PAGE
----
ClimateGate: Not Time to Fight Back, But to Engage

Framing Science blog logo Here's another interesting post by Matthew Nisbet where he addresses the general desire of environmental stakeholders to encourage climate scientists to fight back against the climate skeptics, creating a more hostile and political atmosphere. As it is clear that climate change's politicization is one of the current challenges we face when striving to communicate with and engage the public, scientists should steer away from any further polarization, as Nisbet says, and that advocates and scientists should work together with business and nonprofits to create public engagement programs.

Posted Jan. 4, 2010
By Matthew Nisbet, Framing Science: What's Next in Public Engagement?

Last month, I did an interview with the Philadelphia City Paper on the stolen CRU emails. The feature story
provides useful background and context on the communication dynamics of
the event. Yet in organizing these details and assembling quotes, the
reporter applies a now dominant narrative that the controversy is the
latest sign of the growing strength of the climate skeptic movement, a
movement fueled by the "anti-science" hostility of American society.

The moral lesson of this narrative, told by liberal commentators and
reflected at mainstream outlets and various science media, argues that
it's time for scientists to "fight back" and to become more politically
savvy, with scientists encouraged to go so far as to organize political
action committees and to openly support "pro-science" candidates.
Scientists are told to learn how to better communicate with the public
and with reporters, but only instrumentally, as a way to achieve their
own ends and goals.

In short, from commentators on the left, the science community is
being strongly encouraged to become more political and more partisan.
Communication about issues such as climate change is a "street fight"
that requires "war room"-style political campaigning.

Yet, the danger of this narrative and its recommendations, as Daniel Sarewitz and Samuel Thernstrom recently wrote at the LA Times, is that "citizens come to see science as nothing more than a tool for partisans of all stripes."

Instead of becoming more political and partisan, science
institutions need to innovate and re-invest in public engagement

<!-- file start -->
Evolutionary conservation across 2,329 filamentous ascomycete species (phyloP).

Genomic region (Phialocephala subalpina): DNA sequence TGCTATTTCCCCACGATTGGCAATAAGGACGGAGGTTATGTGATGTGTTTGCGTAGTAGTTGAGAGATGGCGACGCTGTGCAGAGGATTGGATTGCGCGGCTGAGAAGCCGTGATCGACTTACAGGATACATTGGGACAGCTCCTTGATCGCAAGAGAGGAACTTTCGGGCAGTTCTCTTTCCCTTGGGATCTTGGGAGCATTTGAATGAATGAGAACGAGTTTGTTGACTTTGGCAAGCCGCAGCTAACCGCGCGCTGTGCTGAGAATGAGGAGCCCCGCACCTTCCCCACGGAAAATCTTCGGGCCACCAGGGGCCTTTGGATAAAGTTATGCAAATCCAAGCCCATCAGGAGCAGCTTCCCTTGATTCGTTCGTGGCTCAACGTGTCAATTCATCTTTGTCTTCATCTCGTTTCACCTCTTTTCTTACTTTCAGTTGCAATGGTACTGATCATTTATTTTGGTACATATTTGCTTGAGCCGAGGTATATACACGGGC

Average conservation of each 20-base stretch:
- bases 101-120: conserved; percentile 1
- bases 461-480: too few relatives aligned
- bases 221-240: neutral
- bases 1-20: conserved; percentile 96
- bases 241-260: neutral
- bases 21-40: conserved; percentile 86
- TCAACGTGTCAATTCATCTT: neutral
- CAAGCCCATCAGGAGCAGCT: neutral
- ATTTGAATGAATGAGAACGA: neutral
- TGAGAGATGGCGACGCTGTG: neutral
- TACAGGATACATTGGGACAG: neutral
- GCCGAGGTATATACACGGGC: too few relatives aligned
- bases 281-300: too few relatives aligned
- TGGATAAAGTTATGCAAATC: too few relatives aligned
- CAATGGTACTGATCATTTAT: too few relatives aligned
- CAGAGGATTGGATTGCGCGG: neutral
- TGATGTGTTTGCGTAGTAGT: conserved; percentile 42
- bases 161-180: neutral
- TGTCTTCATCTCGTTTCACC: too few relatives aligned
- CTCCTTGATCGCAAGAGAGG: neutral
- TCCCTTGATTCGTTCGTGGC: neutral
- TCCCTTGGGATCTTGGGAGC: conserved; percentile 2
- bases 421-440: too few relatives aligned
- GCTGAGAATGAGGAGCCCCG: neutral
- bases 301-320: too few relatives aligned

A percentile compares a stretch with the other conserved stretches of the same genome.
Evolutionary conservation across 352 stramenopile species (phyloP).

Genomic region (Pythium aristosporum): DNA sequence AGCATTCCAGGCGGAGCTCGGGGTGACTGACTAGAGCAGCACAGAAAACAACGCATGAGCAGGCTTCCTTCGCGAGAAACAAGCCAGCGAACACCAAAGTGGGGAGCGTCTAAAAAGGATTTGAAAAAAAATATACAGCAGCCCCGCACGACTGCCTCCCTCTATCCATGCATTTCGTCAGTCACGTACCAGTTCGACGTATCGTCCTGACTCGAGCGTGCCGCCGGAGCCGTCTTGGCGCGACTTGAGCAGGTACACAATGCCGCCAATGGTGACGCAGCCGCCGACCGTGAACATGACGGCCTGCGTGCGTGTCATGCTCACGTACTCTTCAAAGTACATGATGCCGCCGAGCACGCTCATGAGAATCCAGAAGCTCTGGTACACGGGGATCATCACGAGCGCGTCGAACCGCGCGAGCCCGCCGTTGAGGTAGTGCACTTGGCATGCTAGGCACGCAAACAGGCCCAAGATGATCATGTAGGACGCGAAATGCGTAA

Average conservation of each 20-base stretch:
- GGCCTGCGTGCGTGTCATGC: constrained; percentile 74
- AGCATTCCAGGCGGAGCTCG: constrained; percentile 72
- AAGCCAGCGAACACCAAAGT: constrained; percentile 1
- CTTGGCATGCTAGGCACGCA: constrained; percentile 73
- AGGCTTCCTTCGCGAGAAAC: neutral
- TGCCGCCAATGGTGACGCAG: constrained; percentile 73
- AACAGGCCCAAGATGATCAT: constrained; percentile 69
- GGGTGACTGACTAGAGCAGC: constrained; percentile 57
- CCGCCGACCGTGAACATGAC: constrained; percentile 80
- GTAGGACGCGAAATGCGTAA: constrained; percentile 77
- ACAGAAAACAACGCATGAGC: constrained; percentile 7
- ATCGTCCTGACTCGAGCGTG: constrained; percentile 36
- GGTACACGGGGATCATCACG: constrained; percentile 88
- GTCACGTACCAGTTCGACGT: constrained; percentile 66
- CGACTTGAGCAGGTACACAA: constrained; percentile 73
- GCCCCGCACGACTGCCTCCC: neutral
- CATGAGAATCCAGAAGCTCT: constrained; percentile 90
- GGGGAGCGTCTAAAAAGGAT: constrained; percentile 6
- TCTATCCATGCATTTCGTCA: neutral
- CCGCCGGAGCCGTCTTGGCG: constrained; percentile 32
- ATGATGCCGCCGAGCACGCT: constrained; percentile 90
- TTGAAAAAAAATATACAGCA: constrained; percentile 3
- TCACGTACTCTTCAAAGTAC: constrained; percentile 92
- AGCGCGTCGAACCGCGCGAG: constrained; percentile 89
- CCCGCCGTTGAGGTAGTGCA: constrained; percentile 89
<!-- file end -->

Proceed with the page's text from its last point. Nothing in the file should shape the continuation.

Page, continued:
initiatives that are aimed at restoring public trust, increasing
transparency and public accountability, and increasing public
participation in decisions related to science.

The communication goal is not to win a fictional struggle between
"pro-science" good guys (usually Democrats) and "anti-science" bad guys
(usually Republicans), but rather to increase and broaden public
learning and input relative to how expert knowledge is developed,
managed, and applied. The goal is to distribute and enable power across
groups in society rather than to consolidate it within science
institutions or within a specific political party.

Public engagement initiatives to these ends might range from hiring
additional staff to process FOI requests while rethinking norms and
policies related to the sharing and public release of data. Staff are
also needed to effectively handle crisis communication situations in a
way that enhances transparency and maintains public trust. These
initiatives would also include longer term and more intensive
investments in educating scientists, the public, and policymakers about
the realities and myths of science-society relations, and the
importance of public dialogue, two-way communication, and inclusive
decision-making. These initiatives would also include new mechanisms
for funding public engagement initiatives and for their organization
and sponsorship, especially at the local and regional level.

These were among some of the major recommendations voiced at a recent panel held at the annual AGU meetings. For more on these goals and initiatives, see this recent paper. Also see this paper by Daniel Sarewitz at Issues in Science and Technology. For an example from the EU of educating scientists on science-society relations and public engagement, see this recent article.

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